Detective Peter Eckert looked down at the girl and shook his head. “I know her,” he said to his partner. “Hannah Kean. Used to be in youth group with Jess.”
Eckert had met Hannah three years ago. She was 14, eyes bright and eager, ready for life’s adventures. A couple days after Christmas the next year, he saw her loitering outside a convenience store, eyes glassy and addled and holding only a flicker of the spark he remembered. Eleven months later, she paced next to a bench in Monument Park on Lehman Street. Her vacant eyes served as foggy sentinels on the lookout for something, anything, that promised to satisfy her unquenchable craving.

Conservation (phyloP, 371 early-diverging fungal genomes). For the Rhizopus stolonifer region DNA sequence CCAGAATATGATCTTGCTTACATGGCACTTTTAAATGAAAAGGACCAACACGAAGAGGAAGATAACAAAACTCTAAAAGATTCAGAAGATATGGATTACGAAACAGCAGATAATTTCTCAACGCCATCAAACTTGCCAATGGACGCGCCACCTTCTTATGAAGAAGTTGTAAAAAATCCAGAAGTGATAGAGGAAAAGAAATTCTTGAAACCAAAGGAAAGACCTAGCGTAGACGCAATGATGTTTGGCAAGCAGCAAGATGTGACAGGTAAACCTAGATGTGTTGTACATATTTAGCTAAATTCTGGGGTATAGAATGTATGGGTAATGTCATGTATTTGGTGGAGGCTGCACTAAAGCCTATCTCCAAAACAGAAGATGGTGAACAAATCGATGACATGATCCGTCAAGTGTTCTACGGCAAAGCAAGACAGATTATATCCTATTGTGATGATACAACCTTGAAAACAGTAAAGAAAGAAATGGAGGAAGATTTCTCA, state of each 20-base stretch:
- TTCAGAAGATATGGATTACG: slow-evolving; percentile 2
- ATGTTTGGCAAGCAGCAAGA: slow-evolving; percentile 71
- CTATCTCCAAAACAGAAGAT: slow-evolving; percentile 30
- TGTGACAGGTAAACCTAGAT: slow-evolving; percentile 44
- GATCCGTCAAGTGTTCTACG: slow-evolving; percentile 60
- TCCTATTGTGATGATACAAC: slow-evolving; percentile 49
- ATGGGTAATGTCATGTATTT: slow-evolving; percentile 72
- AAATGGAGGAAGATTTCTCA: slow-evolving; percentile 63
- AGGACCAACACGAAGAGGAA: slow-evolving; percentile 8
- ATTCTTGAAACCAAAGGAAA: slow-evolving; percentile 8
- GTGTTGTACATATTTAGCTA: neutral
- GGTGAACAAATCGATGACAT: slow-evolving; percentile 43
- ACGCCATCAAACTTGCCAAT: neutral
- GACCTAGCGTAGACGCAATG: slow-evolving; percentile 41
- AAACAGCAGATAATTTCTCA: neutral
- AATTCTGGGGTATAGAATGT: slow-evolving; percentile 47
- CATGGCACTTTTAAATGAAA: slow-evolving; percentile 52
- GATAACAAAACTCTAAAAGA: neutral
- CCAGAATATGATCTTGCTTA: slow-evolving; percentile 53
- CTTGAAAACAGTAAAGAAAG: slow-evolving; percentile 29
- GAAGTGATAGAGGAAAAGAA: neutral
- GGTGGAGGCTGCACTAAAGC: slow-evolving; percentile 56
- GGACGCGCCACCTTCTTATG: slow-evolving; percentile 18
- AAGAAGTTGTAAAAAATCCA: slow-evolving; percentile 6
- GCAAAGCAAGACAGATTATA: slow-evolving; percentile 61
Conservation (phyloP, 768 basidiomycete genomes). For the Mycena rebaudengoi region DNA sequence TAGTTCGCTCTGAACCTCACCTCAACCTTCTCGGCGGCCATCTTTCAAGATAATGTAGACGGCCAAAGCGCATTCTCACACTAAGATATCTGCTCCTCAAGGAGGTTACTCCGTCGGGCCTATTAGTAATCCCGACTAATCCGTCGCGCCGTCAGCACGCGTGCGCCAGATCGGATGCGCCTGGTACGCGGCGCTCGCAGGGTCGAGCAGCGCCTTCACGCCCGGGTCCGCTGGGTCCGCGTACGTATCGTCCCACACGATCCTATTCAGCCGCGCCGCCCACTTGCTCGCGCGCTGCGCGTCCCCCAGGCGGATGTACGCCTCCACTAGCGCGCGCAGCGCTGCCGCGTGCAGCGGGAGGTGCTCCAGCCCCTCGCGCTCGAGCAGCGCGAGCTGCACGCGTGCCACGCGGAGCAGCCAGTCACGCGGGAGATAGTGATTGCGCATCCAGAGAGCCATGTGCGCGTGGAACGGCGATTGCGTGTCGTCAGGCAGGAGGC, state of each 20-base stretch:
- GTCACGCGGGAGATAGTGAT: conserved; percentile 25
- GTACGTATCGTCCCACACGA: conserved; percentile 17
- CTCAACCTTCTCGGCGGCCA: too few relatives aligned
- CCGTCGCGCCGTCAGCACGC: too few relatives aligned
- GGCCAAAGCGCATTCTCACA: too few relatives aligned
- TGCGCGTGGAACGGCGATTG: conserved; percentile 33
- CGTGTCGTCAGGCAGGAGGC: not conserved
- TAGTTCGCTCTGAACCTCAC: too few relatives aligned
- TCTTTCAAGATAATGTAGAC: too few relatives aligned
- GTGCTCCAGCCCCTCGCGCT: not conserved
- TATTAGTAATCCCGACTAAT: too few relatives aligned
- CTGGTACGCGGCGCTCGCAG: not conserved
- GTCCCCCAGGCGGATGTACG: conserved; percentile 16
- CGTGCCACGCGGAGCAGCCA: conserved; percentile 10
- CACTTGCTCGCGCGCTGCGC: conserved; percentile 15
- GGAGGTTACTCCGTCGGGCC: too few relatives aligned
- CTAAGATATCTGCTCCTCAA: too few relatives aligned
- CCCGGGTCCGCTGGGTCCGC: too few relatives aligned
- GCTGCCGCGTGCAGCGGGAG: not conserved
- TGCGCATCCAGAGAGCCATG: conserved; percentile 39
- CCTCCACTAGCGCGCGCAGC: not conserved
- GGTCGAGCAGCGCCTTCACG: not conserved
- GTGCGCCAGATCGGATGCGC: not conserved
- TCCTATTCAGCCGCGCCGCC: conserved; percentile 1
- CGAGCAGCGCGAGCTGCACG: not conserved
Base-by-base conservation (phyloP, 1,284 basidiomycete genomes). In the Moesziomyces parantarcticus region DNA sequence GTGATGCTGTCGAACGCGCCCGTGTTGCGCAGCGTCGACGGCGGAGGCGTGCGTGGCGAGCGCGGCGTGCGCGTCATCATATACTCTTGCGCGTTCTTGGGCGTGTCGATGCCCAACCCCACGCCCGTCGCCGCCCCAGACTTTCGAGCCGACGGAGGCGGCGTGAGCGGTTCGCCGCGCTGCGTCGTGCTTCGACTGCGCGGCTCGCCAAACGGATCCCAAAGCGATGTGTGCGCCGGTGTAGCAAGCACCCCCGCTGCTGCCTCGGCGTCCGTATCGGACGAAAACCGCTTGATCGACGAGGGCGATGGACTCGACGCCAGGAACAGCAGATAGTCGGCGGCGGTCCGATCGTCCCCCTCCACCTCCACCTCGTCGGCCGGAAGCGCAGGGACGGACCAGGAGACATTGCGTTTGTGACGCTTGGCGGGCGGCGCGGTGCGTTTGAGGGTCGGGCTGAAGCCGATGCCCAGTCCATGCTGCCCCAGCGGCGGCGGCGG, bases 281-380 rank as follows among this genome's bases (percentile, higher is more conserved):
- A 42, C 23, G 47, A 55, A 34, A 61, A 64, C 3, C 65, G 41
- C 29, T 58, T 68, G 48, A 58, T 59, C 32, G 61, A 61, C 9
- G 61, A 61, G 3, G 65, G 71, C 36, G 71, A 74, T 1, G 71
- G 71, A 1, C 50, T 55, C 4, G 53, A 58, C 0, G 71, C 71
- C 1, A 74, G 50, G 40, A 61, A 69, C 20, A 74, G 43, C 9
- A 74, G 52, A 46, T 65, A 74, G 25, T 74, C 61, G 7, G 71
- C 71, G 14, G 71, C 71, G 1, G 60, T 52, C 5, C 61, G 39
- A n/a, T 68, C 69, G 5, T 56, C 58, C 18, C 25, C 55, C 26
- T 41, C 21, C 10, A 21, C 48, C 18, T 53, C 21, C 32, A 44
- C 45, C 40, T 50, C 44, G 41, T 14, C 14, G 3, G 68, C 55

Now 17, eyes forever milky and dull, Hannah lay on the pavement next to a Dumpster in an alley six blocks from her church. Eckert examined the fingers of her right hand, which formed a weak fist resting on her chest. He’d never know that her final instinct had been to clutch for the gold crucifix on her necklace, a necklace no longer there because she had traded it for the speedball that took her life.